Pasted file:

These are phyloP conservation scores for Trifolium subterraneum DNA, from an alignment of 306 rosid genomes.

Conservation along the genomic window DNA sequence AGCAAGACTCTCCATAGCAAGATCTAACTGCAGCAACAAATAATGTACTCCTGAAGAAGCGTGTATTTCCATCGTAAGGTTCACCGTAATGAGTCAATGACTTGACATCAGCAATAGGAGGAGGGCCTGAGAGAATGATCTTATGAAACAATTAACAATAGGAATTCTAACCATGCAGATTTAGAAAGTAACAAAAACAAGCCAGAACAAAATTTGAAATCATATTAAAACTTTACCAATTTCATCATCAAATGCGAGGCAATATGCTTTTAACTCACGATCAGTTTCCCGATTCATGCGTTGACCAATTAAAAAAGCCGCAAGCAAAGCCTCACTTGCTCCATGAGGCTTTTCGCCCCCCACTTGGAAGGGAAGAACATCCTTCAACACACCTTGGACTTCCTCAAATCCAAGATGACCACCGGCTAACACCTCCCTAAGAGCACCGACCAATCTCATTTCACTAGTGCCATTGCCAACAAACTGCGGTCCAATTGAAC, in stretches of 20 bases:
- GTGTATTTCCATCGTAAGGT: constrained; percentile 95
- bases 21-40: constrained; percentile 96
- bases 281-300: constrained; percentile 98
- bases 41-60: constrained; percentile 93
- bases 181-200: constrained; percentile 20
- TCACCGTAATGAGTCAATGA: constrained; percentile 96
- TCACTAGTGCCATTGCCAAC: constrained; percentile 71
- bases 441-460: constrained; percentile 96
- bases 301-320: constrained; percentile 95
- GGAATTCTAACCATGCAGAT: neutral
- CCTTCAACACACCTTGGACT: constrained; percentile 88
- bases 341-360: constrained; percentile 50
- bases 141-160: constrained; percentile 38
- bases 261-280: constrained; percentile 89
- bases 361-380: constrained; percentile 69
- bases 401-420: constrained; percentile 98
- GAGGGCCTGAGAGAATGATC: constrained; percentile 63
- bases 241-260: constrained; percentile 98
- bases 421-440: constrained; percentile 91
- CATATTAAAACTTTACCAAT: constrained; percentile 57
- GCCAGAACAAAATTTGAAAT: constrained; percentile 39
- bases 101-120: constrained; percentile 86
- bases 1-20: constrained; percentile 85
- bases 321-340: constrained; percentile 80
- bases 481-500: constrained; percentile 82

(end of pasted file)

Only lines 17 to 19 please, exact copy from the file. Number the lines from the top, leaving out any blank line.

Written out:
- bases 361-380: constrained; percentile 69
- bases 401-420: constrained; percentile 98
- GAGGGCCTGAGAGAATGATC: constrained; percentile 63